It's funny how things come about. I've actually had time in my studio this week, something of a rare occurrence, and have enjoyed being here.
I took a workshop last Saturday with my friend, Maggie Vanderweit. She never fails to inspire me and she has taught me so much that I have been able to use in my own work. The class was on Sketchbook Stitching, I have to think about how I say that, it always comes out oddly "skitchbook stetching" or something equally silly. The class certainly wasn't silly, and I had a wonderful time as always, Maggie's enthusiasm and instruction make me want to shut the door on the world and create.
I turned out four fairly decent pieces which I am rather pleased with. Maggie showed us how to transfer our designs onto fabric, and then free motion stitch on the machine and then paint using either watercolours, in pan or pencil form, and other methods.
I used an Indian red rayon thread, and Inktense pencils, which are a love of mine. The first image is of a fishing boat on the beach in Hastings, East Sussex. I had to make the trip back there last year to see my Father. It wasn't an easy trip to make, or a pleasant one, but that's the way things are sometimes. All I know is that he was thrilled to see me and we spent time together while he was in Hospital talking about Art in general and my work, which he loved.
The old fishing huts and fishing boat
A barnacle encrusted anchor
It gave me great pleasure to leave my mini portfolio with him so that he could look through it when he wanted.
I spent a lot of time on my own while I was there, and the weather was beautiful for February, so, I took myself and my camera off to the Old Town and spent the day taking photographs as I knew I would never go back there.
I took the printed photos with me to the class not knowing if I could use them but pleased that I have, it's turned into quite a cathartic exercise. I was excited about using them and had some lovely shibori dyed fabric that I did last Summer and was going to use it but hated the thought of cutting into it, but the way the fabric dyed reminded me of sand. In the end, I found a piece of blue ice dyed fabric which was just perfect, so spent an afternoon plotting my design.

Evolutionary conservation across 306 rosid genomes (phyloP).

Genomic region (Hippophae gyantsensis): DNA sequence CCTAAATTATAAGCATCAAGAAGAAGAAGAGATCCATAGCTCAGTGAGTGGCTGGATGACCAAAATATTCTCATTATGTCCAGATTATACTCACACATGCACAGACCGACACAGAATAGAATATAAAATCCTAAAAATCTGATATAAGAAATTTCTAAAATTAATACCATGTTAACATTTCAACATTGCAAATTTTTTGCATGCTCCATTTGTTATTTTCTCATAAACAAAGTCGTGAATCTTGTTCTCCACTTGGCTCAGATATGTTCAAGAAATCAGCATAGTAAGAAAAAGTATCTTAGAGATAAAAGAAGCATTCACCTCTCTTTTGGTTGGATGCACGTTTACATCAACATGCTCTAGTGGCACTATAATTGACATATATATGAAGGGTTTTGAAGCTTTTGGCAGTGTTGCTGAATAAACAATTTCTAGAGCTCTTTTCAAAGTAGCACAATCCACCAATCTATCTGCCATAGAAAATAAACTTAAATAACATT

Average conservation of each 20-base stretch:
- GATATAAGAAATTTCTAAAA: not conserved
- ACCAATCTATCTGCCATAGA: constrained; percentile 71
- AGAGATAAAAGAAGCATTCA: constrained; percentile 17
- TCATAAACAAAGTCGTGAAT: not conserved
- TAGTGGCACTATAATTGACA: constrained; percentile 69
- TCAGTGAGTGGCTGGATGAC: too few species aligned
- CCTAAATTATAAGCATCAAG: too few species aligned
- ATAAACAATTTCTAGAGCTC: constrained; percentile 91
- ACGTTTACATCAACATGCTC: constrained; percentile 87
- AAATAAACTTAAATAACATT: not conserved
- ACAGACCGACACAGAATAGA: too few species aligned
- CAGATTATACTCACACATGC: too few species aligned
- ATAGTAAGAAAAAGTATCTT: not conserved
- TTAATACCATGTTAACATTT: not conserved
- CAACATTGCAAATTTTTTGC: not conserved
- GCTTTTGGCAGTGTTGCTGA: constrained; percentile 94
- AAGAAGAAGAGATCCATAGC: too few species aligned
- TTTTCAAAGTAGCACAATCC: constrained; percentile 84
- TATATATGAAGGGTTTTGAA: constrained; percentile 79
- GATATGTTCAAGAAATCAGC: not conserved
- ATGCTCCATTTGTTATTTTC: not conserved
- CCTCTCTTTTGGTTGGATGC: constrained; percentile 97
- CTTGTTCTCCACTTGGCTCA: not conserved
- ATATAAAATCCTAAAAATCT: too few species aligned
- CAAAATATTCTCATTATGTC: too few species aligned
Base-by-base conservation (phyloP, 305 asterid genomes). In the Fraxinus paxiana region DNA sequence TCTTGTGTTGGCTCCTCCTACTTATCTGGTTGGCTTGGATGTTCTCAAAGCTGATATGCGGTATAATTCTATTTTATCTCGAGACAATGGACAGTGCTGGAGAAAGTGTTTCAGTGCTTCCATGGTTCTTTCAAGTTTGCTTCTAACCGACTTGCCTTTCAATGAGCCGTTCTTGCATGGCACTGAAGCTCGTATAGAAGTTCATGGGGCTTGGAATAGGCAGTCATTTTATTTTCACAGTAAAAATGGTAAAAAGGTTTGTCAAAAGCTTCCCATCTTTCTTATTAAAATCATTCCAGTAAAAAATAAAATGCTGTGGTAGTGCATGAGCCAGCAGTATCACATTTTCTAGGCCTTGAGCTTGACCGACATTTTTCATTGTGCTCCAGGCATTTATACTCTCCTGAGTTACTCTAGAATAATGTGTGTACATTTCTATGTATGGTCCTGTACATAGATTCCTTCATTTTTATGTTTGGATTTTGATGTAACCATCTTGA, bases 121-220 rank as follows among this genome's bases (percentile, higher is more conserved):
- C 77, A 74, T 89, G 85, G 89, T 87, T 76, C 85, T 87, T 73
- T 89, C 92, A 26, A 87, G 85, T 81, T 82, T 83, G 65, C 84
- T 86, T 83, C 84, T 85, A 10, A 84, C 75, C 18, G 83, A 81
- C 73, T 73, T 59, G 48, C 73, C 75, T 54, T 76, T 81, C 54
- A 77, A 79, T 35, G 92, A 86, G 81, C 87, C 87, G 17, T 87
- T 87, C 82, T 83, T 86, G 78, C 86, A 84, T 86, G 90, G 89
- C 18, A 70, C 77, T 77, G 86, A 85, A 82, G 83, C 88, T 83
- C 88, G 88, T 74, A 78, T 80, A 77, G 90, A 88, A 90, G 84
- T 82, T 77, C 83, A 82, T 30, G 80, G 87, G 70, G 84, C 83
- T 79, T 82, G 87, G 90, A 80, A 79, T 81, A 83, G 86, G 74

I liked the layout as I didn't want it to be regimented and I had done the anchor on the diagonal rather than straight. Having got the pieces fitted together and stitched, I then pondered the quilting. My lovely Shibori piece was the inspiration for it, so I did wavy lines and pebbles all over the blue. I think it works well and I was glad to try out machine quilting again, I am getting looser every time and the more practice I get, the better I will be.
It's not perfect, but it's a good start.
So, this morning, I decided I really should tidy the studio, and was putting things away when I came across a piece of cheesecloth that I had dyed. I was thinking about how I was going to bind the quilt, it was then I had my Eureka moment. Why not use the cheesecloth? I don't like things all neat and tidy, it bothers me unless I really feel I need to do a "proper" binding. Then I took it a step further, what if I draped the cheesecloth over the front of the quilt? After all, it has a fishing theme and the cheesecloth does look a little like fishing net. So that's as far as I have got with it today, pinned to the design wall and thinking about where to go next, I may need to add some beads to it. Hmm, there's another class I can do.
Oh yes, I opened a new pack of cheesecloth and painted it so that I will have something to bind it with too as there wasn't enough with my draping.